Nigerian President Obasanjo Endorses Panel Findings Showing That Polio Vaccine Not Contaminated With HIV
Test results on a polio vaccine that is being used in Nigeria in an effort to eradicate the disease indicate that the vaccine is safe, Nigerian President Olusegun Obasanjo said on Wednesday in an attempt to ease Muslim Nigerians' fears that the vaccines are contaminated with HIV and a form of a female hormone, the AP/San Jose Mercury News reports (Da Costa, AP/San Jose Mercury News, 3/17). World Health Organization efforts to immunize 15 million African children were hampered in October 2003 when Muslim leaders in some of Nigeria's northern states said that the immunization effort was part of a U.S. plan to decimate the Muslim population by spreading HIV/AIDS and infertility. The Nigerian government last month sent state and religious representatives to South Africa, Indonesia and India to observe testing of the polio vaccine and bring back proof that it is not contaminated with HIV (Kaiser Daily HIV/AIDS Report, 2/26). The test results "categorically attest to the safety of the oral polio vaccine and clears it of contamination by HIV, cancerous agents and anti-fertility agents," Obasanjo said (AP/San Jose Mercury News, 3/17).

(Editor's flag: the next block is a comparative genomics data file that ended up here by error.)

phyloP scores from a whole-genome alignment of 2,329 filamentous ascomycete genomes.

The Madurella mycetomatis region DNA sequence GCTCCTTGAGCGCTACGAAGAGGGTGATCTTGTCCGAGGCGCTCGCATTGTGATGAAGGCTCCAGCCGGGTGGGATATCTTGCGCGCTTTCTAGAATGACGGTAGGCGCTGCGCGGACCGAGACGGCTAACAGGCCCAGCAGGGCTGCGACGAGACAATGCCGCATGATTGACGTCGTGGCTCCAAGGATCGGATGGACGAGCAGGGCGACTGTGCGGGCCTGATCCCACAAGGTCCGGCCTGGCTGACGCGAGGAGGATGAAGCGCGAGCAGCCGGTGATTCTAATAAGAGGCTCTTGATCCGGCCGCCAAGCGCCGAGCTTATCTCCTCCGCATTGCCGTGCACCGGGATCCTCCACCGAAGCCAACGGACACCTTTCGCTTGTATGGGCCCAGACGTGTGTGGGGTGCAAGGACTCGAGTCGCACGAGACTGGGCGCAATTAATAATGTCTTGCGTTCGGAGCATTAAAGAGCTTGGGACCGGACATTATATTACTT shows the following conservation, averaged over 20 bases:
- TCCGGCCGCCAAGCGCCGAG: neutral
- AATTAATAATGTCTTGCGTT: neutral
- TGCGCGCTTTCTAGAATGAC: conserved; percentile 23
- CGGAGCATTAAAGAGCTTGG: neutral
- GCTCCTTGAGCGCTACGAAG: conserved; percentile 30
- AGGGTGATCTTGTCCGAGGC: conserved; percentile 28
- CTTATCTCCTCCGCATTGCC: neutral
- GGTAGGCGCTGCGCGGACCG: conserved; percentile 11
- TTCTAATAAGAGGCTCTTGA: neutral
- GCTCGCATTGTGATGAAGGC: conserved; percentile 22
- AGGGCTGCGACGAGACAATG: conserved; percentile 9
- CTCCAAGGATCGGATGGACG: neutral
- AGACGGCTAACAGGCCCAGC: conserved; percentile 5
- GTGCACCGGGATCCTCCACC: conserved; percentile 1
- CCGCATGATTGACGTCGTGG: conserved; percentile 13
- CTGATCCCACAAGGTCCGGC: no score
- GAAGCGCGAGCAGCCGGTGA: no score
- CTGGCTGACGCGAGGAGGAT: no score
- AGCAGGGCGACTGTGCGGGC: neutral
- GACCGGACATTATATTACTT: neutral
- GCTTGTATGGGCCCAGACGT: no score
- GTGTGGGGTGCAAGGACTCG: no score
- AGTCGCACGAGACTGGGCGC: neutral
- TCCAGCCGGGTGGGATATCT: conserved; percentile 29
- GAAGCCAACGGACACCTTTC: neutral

However, a spokesperson for Kano -- one of the states banning the vaccine -- said that Kano Gov. Ibrahim Shekarau and the state's "influential" traditional leader Ado Bayero disagreed with the results of the tests, AFP/New York Times reports. "All the results studied proved contamination of the vaccine," the spokesperson said, adding, "Therefore all the stakeholders agreed with the government not to allow polio vaccination in Kano until we can procure uncontaminated vaccines for our people" (AFP/New York Times, 3/18). A $3 billion, 16-year global campaign to eradicate polio has reduced the number of cases of the disease from 350,000 in 1988 to fewer than 1,000 last year. However, officials say that the Nigerian boycott of the vaccine for new cases of polio spreading from Nigeria to eight other African countries where the disease previously had been eradicated, the AP/News reports (AP/San Jose Mercury News, 3/17).